“I think chasing scale for scale’s sake is not always the best goal,” says Todd Howard.
As technology has caught up more and more with game developers’ ambitious, open world games in particular have grown progressively more impressive. The sheer size of the worlds many open world games have taken place in over the last decade has been staggering to see- but there are many who feel that that size, perhaps, shouldn’t be prioritized as much as filling out worlds with meaningful content and systems.
Bethesda’s Todd Howard – who is currently working on Starfield and will move on to The Elder Scrolls 6 once that is done – is definitely among that group of people. Speaking recently in an interview with The Guardian, Howard said that he hopes to see open world games becoming more reactive and more systemic in the future, rather than “chasing scale for scale’s sake.”
“The kind of games we make are ones that people are going to sit down and play for hours at a time,” Howard said. “If you can access a game more easily, and no matter what device you’re on or where you are, that’s what I think the next five to 10 years in gaming is about.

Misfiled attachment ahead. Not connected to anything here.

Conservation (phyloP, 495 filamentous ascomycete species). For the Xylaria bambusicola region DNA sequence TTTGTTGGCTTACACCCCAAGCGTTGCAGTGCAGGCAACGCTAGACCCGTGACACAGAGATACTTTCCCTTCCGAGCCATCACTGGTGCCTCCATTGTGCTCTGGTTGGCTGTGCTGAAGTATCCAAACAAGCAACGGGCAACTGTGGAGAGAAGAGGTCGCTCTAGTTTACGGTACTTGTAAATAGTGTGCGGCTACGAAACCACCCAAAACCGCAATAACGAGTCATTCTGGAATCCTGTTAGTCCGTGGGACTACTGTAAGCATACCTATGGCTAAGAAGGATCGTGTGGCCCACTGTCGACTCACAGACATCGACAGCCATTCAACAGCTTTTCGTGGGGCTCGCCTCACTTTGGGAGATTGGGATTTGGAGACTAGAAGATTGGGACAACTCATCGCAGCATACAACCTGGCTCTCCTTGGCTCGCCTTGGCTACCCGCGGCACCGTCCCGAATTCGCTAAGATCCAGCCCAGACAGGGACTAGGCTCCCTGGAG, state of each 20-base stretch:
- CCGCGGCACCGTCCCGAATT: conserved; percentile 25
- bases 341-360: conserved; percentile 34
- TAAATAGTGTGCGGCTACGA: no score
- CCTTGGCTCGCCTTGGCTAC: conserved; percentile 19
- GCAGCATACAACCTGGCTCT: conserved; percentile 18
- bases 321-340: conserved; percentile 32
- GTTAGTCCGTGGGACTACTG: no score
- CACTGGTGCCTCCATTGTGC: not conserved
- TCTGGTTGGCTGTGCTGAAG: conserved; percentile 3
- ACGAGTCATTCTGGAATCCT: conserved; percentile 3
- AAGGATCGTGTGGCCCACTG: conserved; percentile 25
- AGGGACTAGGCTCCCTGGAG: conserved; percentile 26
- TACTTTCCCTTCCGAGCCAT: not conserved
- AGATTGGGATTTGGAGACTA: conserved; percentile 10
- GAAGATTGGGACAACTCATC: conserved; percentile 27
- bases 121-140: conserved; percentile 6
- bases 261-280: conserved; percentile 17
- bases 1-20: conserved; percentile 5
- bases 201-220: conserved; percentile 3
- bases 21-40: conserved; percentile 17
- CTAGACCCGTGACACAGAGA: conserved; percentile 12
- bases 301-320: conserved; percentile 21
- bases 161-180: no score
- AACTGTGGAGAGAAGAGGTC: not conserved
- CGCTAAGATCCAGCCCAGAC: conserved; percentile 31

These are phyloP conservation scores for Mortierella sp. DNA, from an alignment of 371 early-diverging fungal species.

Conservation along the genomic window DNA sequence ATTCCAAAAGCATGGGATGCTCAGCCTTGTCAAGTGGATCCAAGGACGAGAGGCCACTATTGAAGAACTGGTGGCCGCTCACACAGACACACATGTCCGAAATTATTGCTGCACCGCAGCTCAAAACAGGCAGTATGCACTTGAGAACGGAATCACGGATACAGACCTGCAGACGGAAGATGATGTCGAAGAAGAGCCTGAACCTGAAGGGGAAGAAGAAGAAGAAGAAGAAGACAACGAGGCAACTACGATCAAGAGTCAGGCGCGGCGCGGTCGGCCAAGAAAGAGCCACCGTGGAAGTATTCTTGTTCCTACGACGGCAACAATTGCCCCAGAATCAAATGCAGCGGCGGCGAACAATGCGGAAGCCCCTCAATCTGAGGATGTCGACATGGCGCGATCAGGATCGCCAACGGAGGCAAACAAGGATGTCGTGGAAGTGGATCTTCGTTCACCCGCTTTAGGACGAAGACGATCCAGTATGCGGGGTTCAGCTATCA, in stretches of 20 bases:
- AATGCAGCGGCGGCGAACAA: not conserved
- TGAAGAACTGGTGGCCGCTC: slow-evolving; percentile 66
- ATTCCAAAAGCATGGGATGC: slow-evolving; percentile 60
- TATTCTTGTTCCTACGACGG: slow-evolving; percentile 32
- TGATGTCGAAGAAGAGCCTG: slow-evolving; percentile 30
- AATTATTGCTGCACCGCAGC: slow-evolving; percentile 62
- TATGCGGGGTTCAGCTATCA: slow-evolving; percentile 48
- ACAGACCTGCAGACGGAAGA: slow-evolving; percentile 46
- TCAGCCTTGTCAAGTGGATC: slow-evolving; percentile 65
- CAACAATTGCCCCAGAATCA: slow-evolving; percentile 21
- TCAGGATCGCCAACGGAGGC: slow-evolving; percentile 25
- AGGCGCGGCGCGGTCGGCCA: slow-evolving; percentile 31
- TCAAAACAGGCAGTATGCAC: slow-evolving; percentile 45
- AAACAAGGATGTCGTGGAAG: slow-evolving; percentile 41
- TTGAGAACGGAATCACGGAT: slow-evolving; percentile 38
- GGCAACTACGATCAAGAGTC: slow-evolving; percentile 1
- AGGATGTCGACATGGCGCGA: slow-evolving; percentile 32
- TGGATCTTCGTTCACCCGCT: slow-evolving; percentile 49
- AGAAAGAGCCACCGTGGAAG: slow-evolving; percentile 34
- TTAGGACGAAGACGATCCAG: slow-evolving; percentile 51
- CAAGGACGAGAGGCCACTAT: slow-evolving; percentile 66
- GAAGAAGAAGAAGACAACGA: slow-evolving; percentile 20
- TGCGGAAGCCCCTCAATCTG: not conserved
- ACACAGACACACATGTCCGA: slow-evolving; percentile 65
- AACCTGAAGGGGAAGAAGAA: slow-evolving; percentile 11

“I’d like to see more reactivity in game worlds, more systems clashing together that players can express themselves with. I think chasing scale for scale’s sake is not always the best goal.”
Howard’s argument is one that’s very easy to agree with, and one that’s been made by several over the last few years. For instance, Assassin’s Creed Odyssey is a prime example of a game that’s been criticized for having an open world environment that is just too big for its own good, and often ends up feeling bloated as a result. As Howard says, hopefully, open world games will prioritize quality over quantity going forward.
Starfield is currently in development, but has no release date yet, with details on it probably a ways out yet (which, by extension, means The Elder Scrolls 6 details are even further out).
Bethesda will soon be a Microsoft-owned company, though there have still been several questions about whether their games will stop releasing for PlayStation or Nintendo consoles. Both Bethesda and Microsoft have suggested that that might not necessarily be the case.